A better way to put it would be that there is no known physiological or anatomic structure that corresponds to acupuncture meridians, which brings up the issue of how it was supposedly possible for practitioners of traditional Chinese medicine to have identified these meridians in the first place. Science can’t tell any difference; they don’t really correspond to any nerves; and there’s no criteria by which a meridian can be distinguished from a non-meridian other than drawings on mannequins. It’s magic. It’s fairy dust. In fact, as I’ve described many times before, meridians are irrelevant to acupunture. It doesn’t matter if you stick the needles in a meridian or not, which meridian, or even if you stick the needles in. Virtually any old place will do. Given that, one wonders why Dr. Langevin even bothered to try to undertake a study. But undertake it she did, trying to use a combination of ultrasound and impedance measurements. It’s a tour de force of what Harriet Hall so famously dubbed Tooth Fairy science and Dr. RW termed quackademic medicine using the following rationale:

Given these two reported associations [allegedly between acupunture meridians and decreased electrical impedance and between decreased impedance and increased intramuscular connective tissue], we hypothesized in a previous study that intermuscular connective tissue was the anatomical basis for the reduced electrical impedance reportedly observed at acupuncture meridians. We tested this hypothesis and found that electrical impedance at Pericardium meridian-associated connective tissue was significantly reduced compared to an adjacent muscle control [22]. The Spleen channel segment, on the other hand, showed no statistical difference. This lack of difference was attributed to unintended placement of Spleen-control needles in an adjacent intermuscular plane.

Whoa. Did Dr. Langevin actually find a physiological basis for acupuncture points, or is she measuring how much money the Tooth Fairy is leaving behind? Has she found an objective way to demonstrate that there is an anatomic difference between the tissue under meridians and the tissue elsewhere that could produce a plausible biological mechanism by which acupuncture “works”? Or is she simply measuring which sorts of teeth bring a larger haul of cash from the Tooth Fairy?

Let Harriet apply the general beat down to Tooth Fairy Science:

You could measure how much money the Tooth Fairy leaves under the pillow, whether she leaves more cash for the first or last tooth, whether the payoff is greater if you leave the tooth in a plastic baggie versus wrapped in Kleenex. You can get all kinds of good data that is reproducible and statistically significant. Yes, you have learned something. But you haven’t learned what you think you’ve learned, because you haven’t bothered to establish whether the Tooth Fairy really exists.*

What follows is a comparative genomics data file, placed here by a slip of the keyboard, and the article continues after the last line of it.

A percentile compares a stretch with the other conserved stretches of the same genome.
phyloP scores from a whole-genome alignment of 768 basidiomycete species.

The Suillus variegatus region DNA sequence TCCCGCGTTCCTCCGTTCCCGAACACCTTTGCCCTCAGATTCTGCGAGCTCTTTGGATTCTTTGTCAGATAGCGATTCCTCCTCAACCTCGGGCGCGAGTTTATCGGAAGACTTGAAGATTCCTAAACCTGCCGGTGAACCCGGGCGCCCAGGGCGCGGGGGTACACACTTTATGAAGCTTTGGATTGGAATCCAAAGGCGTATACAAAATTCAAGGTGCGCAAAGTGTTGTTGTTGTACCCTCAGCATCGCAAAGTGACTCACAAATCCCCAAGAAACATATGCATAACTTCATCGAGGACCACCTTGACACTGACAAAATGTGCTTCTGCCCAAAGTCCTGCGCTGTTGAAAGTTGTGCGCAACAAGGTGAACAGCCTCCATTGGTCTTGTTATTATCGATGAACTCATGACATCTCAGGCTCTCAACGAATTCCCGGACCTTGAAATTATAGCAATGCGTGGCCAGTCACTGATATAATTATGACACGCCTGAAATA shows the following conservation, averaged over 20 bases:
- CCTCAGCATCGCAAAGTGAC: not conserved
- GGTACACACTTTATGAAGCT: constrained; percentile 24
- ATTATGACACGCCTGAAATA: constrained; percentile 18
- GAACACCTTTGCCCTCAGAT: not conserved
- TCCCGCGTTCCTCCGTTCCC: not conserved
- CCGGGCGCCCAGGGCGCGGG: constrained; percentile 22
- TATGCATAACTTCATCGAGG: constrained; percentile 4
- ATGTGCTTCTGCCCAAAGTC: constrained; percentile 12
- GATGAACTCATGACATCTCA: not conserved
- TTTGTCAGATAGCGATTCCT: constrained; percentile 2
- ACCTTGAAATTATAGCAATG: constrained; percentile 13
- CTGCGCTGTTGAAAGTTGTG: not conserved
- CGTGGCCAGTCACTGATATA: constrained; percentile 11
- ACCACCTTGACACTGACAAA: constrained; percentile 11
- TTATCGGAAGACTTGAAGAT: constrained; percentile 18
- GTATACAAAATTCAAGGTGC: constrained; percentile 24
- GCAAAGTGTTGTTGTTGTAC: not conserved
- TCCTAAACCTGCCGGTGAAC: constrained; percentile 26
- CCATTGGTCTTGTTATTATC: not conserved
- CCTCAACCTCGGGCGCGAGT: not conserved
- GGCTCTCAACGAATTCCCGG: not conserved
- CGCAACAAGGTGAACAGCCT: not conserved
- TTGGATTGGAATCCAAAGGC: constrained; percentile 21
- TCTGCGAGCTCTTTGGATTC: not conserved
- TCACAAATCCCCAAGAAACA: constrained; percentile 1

In other words, carefully applied scientific methodology used to study fairy dust produces results that are still fairy dust. Prove the phenomenon exists and that acupuncture works, before you go to all these contortions to try to relate it to subcutaneous connective tissue and changes in impedance.

Sigh. Let’s see what Langevin and her team did:

To avoid confounding by an adjacent connective tissue plane and to see whether the findings from the Pericardium (PC) channel were generalizable to other body sites, we assessed the electrical impedance of skin and underlying subcutaneous connective tissue at the Large Intestine (upper arm), Liver (thigh), and Bladder meridians (calf). These sites were originally chosen because they represented a good balance of anatomical locations and meridian types (2 Yang and 1 Yin channel), and the meridians were not located close to another meridian or intermuscular tissue plane. Acupuncturists determined the location of meridian sites, and ultrasound images were obtained at each test site to record any potential structural associations with electrical impedance. There were two primary aims for this study: (1) to determine whether the electrical impedances at acupuncture meridians were significantly lower than impedances at adjacent controls, and (2) to assess whether echogenic collagen was significantly associated with electrical impedance obtained at the test sites.

So science-y.

Basically, Langevin’s team signed up 28 subjects (19 male, 8 female). Exclusion criteria included: age under 18 years old; pregancy; anticoagulant usage; history of a bleeding disorder; implanted ventricular defibrillator; chronic skin conditioins; chronic skin inflammation (exczema, psoriasis, for example), or a collagen disorder. They also excluded obese people with a BMI greater than 30. Meridians were identified by two different acupuncturists and in the case of any disagreements the two came to a consensus. According to the methods section, the acupunturists had an average of seven years of experience, and each represented a different acupuncture style, one Chinese, one Japanese.